By Lawrence White
LONDON (Reuters) – Sterling held flat against a resurgent U.S. dollar on Monday, despite doubts as to whether Britain’s government will stick to its plan to fully lift COVID-19 lockdown restrictions in England on June 21.
Sterling has been among the top-performing G10 currencies this year as Britain’s efficient deployment of vaccines spurred expectations of a fast reopening of the economy.
Those hopes have faded somewhat in recent weeks however, as rising cases of the Delta variant of COVID-19 first detected in India have led to calls from some scientists to push back the reopening date.
Health minister Matt Hancock said on Sunday it was “too soon” to say whether the June 21 plan could go ahead.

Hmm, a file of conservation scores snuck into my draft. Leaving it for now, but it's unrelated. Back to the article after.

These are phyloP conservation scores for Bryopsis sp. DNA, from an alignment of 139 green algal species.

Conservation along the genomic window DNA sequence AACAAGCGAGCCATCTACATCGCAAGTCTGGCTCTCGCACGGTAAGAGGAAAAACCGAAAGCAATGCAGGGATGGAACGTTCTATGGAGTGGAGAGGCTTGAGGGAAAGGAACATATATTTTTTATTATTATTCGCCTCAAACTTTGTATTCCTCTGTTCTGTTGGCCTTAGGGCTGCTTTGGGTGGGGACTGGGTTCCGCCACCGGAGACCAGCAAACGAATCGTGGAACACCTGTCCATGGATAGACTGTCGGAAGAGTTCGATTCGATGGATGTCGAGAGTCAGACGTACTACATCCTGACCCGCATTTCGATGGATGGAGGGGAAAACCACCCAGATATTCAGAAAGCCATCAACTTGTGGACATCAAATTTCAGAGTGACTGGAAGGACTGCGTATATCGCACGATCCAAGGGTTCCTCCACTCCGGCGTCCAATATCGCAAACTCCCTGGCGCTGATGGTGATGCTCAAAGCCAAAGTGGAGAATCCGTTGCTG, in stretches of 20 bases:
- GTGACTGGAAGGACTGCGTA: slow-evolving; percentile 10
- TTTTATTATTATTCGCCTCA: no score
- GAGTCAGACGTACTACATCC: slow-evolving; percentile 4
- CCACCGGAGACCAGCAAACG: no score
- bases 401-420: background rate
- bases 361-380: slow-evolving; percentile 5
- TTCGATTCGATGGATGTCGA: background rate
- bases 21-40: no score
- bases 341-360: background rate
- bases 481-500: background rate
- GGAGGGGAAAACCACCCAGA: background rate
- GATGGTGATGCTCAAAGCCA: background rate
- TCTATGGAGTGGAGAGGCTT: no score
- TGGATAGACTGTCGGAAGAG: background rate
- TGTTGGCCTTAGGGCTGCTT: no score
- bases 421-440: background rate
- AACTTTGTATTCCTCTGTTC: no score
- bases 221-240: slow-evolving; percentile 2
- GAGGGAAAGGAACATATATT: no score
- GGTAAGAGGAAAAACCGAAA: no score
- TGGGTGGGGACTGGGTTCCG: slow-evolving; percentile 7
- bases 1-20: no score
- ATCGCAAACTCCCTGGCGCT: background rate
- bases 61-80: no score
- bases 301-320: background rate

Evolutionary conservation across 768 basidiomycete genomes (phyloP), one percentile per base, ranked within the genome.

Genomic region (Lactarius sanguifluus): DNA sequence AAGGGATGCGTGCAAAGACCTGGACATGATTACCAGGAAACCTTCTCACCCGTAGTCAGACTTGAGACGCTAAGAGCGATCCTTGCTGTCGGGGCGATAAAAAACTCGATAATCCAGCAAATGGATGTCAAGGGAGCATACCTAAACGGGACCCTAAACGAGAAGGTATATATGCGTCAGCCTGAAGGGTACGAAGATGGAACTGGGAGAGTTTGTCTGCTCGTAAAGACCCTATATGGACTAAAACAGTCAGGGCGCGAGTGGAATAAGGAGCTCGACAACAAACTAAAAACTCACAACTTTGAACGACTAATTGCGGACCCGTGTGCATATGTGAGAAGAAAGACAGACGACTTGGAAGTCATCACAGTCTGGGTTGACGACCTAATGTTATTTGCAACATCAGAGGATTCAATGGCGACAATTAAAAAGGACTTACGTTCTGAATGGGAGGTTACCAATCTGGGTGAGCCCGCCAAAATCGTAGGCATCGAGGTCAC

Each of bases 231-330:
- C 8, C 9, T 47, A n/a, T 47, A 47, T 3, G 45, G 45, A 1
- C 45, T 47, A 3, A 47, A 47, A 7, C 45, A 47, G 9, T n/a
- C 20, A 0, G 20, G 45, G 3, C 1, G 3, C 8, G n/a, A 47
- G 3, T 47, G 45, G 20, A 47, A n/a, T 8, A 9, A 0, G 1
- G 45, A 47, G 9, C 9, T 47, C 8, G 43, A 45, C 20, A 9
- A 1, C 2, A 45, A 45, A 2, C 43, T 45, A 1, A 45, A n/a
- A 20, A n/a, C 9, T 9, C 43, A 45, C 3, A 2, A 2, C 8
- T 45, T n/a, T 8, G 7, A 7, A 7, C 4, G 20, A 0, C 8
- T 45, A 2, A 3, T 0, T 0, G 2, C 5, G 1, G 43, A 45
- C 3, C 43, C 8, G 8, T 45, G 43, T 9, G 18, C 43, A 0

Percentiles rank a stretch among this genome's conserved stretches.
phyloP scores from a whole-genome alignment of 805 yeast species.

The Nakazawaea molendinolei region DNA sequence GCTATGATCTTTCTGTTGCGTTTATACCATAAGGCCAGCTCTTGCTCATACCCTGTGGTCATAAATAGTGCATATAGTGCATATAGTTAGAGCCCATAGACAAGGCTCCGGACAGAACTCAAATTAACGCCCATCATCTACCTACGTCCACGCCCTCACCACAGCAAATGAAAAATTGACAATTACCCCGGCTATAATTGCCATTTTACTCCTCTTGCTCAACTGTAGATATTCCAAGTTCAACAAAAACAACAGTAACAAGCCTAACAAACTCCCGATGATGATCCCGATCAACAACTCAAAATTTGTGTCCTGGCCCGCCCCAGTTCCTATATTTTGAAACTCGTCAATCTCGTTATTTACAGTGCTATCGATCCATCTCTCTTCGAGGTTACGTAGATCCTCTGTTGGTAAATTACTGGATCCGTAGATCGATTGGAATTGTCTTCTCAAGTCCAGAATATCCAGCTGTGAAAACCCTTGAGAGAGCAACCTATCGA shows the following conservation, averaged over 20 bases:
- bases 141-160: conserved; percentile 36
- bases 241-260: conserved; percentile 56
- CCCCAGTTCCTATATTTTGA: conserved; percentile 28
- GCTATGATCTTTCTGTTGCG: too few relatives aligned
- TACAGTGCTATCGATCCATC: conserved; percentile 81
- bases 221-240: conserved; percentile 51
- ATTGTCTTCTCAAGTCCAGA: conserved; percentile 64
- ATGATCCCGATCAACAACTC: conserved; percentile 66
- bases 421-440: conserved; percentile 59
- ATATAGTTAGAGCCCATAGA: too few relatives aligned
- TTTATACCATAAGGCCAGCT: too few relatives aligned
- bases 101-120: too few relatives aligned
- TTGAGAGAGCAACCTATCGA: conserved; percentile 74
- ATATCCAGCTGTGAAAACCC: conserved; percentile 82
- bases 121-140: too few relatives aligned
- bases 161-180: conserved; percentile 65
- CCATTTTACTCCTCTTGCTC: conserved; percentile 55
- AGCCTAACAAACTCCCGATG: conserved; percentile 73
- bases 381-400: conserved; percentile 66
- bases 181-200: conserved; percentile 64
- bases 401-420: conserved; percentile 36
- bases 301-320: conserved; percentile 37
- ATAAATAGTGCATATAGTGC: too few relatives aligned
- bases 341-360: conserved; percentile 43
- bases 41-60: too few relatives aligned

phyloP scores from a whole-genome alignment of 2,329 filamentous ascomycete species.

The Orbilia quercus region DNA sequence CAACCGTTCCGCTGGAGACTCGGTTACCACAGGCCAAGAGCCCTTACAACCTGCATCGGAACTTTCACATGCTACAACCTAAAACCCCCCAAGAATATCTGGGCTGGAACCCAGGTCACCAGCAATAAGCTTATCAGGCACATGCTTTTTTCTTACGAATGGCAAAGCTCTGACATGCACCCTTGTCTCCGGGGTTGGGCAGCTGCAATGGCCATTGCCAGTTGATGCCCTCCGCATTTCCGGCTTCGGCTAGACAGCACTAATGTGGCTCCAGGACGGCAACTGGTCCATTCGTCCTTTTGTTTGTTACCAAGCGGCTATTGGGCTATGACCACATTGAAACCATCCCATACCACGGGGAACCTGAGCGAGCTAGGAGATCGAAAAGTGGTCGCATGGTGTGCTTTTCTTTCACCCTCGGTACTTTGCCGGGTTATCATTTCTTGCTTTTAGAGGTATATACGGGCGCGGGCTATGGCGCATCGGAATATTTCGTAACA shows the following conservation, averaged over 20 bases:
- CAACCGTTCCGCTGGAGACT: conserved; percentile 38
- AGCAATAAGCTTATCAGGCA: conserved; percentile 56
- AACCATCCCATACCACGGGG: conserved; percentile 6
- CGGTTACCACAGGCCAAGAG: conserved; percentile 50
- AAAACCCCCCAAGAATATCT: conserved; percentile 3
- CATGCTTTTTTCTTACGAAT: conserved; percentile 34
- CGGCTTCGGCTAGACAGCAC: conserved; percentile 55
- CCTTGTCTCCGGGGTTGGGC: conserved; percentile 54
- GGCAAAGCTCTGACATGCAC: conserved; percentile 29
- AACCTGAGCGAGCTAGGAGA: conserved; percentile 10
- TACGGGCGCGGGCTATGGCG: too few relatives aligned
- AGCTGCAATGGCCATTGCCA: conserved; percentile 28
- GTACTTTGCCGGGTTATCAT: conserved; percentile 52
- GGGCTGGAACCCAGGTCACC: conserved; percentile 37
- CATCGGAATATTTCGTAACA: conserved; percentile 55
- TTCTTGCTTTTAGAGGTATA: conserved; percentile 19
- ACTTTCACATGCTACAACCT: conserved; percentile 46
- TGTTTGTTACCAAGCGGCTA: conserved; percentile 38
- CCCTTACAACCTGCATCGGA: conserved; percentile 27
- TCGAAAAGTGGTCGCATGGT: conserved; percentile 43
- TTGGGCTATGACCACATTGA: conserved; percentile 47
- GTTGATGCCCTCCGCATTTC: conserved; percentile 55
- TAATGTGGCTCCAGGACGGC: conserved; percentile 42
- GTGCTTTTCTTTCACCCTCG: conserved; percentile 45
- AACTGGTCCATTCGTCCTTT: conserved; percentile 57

By 1442 GMT, the pound was up slightly against the dollar on the day at $1.4183, and down slightly against the euro at 85.97 pence..
The pound had recovered from a bad recent run against the surging dollar at the end of last week, thanks to softer than expected U.S. jobs data on Friday which knocked the greenback from its perch.
The jobs data was seen as a relief for markets because it showed a pick-up in job growth was not strong enough to raise expectations for the U.S. Federal Reserve to tighten its monetary policy any sooner, hurting the dollar.
Speculators decreased their net short dollar positions last week, according to calculations by Reuters and U.S. Commodity Futures Trading Commission data released on Friday.
Britain has emerged as a frontrunner in the global race to hike central bank interest rates and end years of easing, as the speed of its economic recovery has investors speculating the Bank of England could tighten before the United States and Europe.
(Reporting by Lawrence White; Editing by Simon Cameron-Moore, Bernadette Baum and Jonathan Oatis)